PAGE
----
Fortea (21-3-1, 7 KOs) posed early problems with his speed, even buzzing the Scouser a bit in the second, but the improved Fowler was merely biding his time.
In the third, a stiff Fowler jab dropped a stunned Fortea in the corner. He dusted himself off but was dropped with the very next shot Fowler threw – a crisp right hand. The bell rang to end the round, but referee Steve Gray’s count continued with Fortea still on his haunches. He was duly counted out, prompting scenes of jubilation from former amateur star Fowler (14-1, 11 KOs) who is upgrading fight-by-fight with trainer Shane McGuigan.
“I surprised myself, I’m not going to lie,” said Fowler. “I thought it was going to go to points. I half play myself down. He just went 12 rounds with a Russian 18-0 killer, IBF No.1 [Bakhram Murtazaliev]. I’m boxing at a much lower level. I’m the first one to admit that.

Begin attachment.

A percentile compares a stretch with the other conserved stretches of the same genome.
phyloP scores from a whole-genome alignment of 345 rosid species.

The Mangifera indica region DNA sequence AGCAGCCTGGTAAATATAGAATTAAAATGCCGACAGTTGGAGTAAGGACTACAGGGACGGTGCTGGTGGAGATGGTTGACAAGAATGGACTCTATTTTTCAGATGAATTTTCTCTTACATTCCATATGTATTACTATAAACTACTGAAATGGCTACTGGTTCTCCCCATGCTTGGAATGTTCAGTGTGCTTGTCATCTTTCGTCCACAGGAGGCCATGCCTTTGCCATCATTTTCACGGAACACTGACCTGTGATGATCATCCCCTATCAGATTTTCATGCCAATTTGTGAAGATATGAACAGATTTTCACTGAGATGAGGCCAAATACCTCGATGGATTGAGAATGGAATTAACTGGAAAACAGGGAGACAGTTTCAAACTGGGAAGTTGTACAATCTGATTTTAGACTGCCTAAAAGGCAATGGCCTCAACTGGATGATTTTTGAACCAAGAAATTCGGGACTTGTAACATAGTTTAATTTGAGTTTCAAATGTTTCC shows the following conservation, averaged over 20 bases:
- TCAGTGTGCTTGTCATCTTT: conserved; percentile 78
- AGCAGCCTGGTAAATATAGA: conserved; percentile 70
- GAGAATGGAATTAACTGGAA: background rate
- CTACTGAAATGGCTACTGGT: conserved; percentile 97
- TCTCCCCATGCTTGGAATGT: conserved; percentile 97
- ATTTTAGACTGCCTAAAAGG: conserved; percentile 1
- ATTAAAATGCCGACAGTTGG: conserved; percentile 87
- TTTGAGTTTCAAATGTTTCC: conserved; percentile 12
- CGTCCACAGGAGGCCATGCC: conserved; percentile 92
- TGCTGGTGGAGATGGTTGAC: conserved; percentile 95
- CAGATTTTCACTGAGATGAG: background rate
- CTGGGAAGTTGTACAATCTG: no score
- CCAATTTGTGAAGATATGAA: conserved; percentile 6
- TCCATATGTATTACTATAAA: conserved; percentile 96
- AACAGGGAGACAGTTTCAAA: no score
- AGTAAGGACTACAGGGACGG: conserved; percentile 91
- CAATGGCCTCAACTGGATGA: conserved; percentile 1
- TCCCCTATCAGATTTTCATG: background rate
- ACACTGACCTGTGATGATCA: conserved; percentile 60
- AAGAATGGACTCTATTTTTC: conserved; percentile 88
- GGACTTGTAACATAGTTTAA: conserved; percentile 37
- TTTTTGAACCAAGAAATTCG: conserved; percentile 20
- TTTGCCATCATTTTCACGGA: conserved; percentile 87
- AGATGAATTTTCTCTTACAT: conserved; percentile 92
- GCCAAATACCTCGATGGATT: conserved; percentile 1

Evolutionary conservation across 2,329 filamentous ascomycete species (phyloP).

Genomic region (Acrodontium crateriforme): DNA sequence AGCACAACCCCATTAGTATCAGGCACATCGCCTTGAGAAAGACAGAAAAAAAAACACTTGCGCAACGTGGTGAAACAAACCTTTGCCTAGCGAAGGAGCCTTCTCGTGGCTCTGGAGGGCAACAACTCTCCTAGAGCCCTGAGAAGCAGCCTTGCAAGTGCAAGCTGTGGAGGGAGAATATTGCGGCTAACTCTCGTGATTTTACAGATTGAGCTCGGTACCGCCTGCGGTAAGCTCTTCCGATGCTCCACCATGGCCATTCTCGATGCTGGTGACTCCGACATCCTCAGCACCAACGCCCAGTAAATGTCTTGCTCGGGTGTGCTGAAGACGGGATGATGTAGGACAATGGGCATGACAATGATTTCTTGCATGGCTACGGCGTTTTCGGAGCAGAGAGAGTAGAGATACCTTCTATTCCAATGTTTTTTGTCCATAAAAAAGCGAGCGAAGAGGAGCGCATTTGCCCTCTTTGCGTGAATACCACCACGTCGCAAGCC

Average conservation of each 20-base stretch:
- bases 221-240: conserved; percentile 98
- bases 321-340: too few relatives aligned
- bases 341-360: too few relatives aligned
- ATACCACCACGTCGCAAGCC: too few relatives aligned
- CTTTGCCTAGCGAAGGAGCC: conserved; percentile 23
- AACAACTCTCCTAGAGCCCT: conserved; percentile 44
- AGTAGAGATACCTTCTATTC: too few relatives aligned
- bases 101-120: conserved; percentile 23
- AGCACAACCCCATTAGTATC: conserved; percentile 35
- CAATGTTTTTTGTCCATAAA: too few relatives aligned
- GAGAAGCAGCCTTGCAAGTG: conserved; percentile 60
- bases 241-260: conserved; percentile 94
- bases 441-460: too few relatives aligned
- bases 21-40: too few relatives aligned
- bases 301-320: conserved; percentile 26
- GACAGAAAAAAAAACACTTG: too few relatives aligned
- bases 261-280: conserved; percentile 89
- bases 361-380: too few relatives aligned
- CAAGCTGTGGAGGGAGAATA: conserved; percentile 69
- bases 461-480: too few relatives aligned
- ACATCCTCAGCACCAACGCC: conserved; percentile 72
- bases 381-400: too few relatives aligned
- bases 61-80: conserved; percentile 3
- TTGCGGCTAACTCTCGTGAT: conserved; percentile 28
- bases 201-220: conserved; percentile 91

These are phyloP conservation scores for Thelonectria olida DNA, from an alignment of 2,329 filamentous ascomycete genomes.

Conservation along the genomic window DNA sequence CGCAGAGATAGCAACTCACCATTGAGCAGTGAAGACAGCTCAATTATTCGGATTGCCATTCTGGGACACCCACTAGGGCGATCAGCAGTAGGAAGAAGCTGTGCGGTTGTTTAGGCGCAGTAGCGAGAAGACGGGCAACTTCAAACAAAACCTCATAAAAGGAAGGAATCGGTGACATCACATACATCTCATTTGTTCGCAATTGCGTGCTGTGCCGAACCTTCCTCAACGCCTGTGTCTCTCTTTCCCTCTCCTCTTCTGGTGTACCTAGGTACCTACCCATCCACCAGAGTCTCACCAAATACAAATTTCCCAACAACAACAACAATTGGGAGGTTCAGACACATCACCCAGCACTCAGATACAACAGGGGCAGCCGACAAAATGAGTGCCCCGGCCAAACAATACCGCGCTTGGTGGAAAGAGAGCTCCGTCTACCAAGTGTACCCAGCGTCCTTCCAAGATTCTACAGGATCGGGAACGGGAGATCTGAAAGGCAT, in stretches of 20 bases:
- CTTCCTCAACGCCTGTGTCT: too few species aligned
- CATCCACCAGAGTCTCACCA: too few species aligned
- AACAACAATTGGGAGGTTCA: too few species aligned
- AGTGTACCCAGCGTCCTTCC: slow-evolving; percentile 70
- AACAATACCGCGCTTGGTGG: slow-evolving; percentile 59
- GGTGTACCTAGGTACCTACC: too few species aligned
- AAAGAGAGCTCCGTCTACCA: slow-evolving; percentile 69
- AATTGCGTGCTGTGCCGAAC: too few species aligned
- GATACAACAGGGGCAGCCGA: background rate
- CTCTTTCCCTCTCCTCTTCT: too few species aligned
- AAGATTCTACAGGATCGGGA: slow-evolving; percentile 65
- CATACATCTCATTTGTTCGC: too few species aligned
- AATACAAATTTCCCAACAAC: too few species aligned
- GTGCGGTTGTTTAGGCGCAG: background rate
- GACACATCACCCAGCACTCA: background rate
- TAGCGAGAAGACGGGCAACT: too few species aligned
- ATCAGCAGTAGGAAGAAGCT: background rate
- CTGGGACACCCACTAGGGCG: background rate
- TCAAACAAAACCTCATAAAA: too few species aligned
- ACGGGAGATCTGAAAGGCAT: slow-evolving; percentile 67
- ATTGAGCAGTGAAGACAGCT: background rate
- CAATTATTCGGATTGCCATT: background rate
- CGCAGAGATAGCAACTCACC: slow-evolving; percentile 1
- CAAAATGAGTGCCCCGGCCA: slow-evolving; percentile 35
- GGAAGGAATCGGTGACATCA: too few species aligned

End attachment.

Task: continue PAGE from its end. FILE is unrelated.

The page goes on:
“I get a few trolls sometimes telling me that I’m boxing at English title level and they’re right, it’s not my fault. I’m asking for these big fights. I haven’t been getting them. I’ve said to Eddie, ‘throw me in mate, let’s see what I’m made of’. Try and get me smashed and let’s see how I get on.
“Cortea went down from a stiff jab which I was surprised about. I heard Shane say, ‘don’t rush it’, but I knew there was 10 seconds left so I thought ‘fuck it’. I had to throw one bomb at least, luckily enough it landed. He was actually better than I thought he was going to be.